Walking past a variety of group study rooms designed to facilitate conversations onsite as well as online (through Skype), we arrive at the original Vitale Digital Media Lab—another sign that those ALA Midwinter conference hallways are reaching beyond the spaces within the Pennsylvania Convention Center, for I see a physical manifestation of the sort of tech learning and lending library that former ALA President Barbara Ford described to me a few days ago (at the Midwinter conference) when she was discussing the roles libraries can play in helping learners explore new technology. Staff and student interns are there in the Digital Media Lab to work with their peers. And for those of us involved in workplace learning and performance (staff training) endeavors in a variety of settings, there is yet another opportunity to be pursued: students who in the course of learning to help other learners explore new technology could easily be part of the talent pool from which we will draw new trainer-teacher-learners as they enter our workplaces in the next few years if we welcome them into learning organizations such as ALA and ASTD (the American Society for Training & Development) to provide them with a gateway to our profession.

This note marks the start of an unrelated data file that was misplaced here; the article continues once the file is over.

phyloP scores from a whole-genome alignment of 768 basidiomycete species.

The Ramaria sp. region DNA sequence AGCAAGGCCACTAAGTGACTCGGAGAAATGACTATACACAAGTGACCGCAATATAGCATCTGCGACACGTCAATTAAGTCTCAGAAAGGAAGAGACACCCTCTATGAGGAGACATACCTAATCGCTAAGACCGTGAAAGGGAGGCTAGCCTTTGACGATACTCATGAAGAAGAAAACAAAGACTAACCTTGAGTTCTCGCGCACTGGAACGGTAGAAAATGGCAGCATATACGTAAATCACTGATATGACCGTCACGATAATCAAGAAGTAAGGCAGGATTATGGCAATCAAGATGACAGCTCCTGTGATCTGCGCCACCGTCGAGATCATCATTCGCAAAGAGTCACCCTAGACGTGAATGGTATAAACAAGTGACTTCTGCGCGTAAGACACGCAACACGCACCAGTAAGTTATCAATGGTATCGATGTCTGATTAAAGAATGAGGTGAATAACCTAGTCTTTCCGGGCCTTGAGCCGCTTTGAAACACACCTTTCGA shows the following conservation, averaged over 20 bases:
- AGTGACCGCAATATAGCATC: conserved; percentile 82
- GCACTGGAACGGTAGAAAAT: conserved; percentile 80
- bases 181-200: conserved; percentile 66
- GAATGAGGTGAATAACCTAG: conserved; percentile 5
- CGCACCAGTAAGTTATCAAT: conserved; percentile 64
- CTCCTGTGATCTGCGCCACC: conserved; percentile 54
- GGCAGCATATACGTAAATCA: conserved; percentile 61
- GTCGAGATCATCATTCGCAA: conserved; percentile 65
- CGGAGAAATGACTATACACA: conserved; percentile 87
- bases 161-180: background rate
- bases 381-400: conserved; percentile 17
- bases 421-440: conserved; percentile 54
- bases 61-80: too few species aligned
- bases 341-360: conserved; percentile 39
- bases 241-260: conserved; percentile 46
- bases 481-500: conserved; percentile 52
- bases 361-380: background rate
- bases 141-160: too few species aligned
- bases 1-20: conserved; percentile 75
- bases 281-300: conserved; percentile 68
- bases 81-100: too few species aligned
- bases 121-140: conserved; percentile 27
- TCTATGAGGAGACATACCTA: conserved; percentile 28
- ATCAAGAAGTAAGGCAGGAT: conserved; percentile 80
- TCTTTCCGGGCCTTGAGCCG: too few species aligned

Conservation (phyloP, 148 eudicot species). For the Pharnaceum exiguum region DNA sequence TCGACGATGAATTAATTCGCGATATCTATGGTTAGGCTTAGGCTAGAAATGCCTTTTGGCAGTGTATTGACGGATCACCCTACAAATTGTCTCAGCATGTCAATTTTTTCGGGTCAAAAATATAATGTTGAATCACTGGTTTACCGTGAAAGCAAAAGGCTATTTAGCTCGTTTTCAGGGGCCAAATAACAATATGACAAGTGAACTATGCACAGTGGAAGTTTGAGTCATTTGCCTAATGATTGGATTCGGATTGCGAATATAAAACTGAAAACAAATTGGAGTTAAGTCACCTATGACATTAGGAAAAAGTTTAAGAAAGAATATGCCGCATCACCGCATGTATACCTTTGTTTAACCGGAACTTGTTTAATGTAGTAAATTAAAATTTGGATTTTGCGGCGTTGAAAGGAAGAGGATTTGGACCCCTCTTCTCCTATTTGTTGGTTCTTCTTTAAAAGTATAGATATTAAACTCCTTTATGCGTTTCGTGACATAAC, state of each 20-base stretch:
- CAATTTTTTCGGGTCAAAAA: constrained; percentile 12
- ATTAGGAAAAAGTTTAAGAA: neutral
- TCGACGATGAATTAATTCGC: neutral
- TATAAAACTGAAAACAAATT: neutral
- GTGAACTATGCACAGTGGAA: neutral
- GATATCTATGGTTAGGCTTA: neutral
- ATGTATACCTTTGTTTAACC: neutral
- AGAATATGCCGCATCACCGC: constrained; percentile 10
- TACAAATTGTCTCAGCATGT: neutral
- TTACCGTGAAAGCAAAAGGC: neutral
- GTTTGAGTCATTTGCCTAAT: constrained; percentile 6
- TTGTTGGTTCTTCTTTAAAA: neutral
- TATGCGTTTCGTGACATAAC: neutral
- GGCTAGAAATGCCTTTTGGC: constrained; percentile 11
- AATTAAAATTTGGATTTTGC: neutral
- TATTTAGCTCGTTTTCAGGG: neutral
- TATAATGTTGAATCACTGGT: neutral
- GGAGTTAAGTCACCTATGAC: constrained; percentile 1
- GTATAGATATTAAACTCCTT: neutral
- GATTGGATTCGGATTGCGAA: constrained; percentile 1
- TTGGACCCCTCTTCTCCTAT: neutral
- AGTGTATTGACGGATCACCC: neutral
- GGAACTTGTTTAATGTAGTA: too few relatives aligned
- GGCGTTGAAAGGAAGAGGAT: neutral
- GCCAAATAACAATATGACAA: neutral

Dot Porter, in the "Vitale II" media lab

Dot Porter, in the “Vitale II” media lab